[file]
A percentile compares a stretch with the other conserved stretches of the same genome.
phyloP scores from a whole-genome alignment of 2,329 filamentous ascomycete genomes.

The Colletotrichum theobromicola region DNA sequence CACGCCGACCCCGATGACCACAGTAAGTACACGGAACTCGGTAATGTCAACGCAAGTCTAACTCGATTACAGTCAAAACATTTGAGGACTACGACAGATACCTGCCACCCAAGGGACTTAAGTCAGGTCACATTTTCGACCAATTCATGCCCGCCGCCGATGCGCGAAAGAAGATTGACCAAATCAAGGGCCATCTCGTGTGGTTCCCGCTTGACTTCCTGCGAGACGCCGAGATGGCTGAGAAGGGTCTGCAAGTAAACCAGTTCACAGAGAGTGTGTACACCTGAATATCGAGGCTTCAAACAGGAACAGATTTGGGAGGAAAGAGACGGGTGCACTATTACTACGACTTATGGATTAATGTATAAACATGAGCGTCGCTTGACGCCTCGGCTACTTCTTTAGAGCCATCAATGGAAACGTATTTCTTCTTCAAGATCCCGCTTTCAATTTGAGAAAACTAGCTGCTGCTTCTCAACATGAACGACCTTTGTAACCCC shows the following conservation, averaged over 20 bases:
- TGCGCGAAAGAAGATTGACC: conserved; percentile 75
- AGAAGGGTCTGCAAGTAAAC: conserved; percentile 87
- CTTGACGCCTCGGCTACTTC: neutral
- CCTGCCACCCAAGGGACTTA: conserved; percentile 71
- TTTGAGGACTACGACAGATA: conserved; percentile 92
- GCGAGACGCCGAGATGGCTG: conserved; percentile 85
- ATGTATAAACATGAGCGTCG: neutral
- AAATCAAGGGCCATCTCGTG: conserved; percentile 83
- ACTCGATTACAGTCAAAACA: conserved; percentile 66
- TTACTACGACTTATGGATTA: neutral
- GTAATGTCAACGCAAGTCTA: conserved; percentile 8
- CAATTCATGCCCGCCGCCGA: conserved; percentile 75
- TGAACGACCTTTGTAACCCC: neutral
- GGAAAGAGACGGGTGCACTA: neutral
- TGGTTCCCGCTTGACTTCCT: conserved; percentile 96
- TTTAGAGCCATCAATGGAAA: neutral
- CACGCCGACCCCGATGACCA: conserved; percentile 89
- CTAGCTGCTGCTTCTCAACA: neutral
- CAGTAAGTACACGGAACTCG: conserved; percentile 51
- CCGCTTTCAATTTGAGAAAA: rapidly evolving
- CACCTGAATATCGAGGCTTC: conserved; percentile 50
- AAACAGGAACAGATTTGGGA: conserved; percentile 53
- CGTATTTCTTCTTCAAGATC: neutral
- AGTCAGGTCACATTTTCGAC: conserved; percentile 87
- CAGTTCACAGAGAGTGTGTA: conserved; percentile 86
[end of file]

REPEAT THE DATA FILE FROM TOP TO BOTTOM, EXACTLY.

A percentile compares a stretch with the other conserved stretches of the same genome.
phyloP scores from a whole-genome alignment of 2,329 filamentous ascomycete genomes.

The Colletotrichum theobromicola region DNA sequence CACGCCGACCCCGATGACCACAGTAAGTACACGGAACTCGGTAATGTCAACGCAAGTCTAACTCGATTACAGTCAAAACATTTGAGGACTACGACAGATACCTGCCACCCAAGGGACTTAAGTCAGGTCACATTTTCGACCAATTCATGCCCGCCGCCGATGCGCGAAAGAAGATTGACCAAATCAAGGGCCATCTCGTGTGGTTCCCGCTTGACTTCCTGCGAGACGCCGAGATGGCTGAGAAGGGTCTGCAAGTAAACCAGTTCACAGAGAGTGTGTACACCTGAATATCGAGGCTTCAAACAGGAACAGATTTGGGAGGAAAGAGACGGGTGCACTATTACTACGACTTATGGATTAATGTATAAACATGAGCGTCGCTTGACGCCTCGGCTACTTCTTTAGAGCCATCAATGGAAACGTATTTCTTCTTCAAGATCCCGCTTTCAATTTGAGAAAACTAGCTGCTGCTTCTCAACATGAACGACCTTTGTAACCCC shows the following conservation, averaged over 20 bases:
- TGCGCGAAAGAAGATTGACC: conserved; percentile 75
- AGAAGGGTCTGCAAGTAAAC: conserved; percentile 87
- CTTGACGCCTCGGCTACTTC: neutral
- CCTGCCACCCAAGGGACTTA: conserved; percentile 71
- TTTGAGGACTACGACAGATA: conserved; percentile 92
- GCGAGACGCCGAGATGGCTG: conserved; percentile 85
- ATGTATAAACATGAGCGTCG: neutral
- AAATCAAGGGCCATCTCGTG: conserved; percentile 83
- ACTCGATTACAGTCAAAACA: conserved; percentile 66
- TTACTACGACTTATGGATTA: neutral
- GTAATGTCAACGCAAGTCTA: conserved; percentile 8
- CAATTCATGCCCGCCGCCGA: conserved; percentile 75
- TGAACGACCTTTGTAACCCC: neutral
- GGAAAGAGACGGGTGCACTA: neutral
- TGGTTCCCGCTTGACTTCCT: conserved; percentile 96
- TTTAGAGCCATCAATGGAAA: neutral
- CACGCCGACCCCGATGACCA: conserved; percentile 89
- CTAGCTGCTGCTTCTCAACA: neutral
- CAGTAAGTACACGGAACTCG: conserved; percentile 51
- CCGCTTTCAATTTGAGAAAA: rapidly evolving
- CACCTGAATATCGAGGCTTC: conserved; percentile 50
- AAACAGGAACAGATTTGGGA: conserved; percentile 53
- CGTATTTCTTCTTCAAGATC: neutral
- AGTCAGGTCACATTTTCGAC: conserved; percentile 87
- CAGTTCACAGAGAGTGTGTA: conserved; percentile 86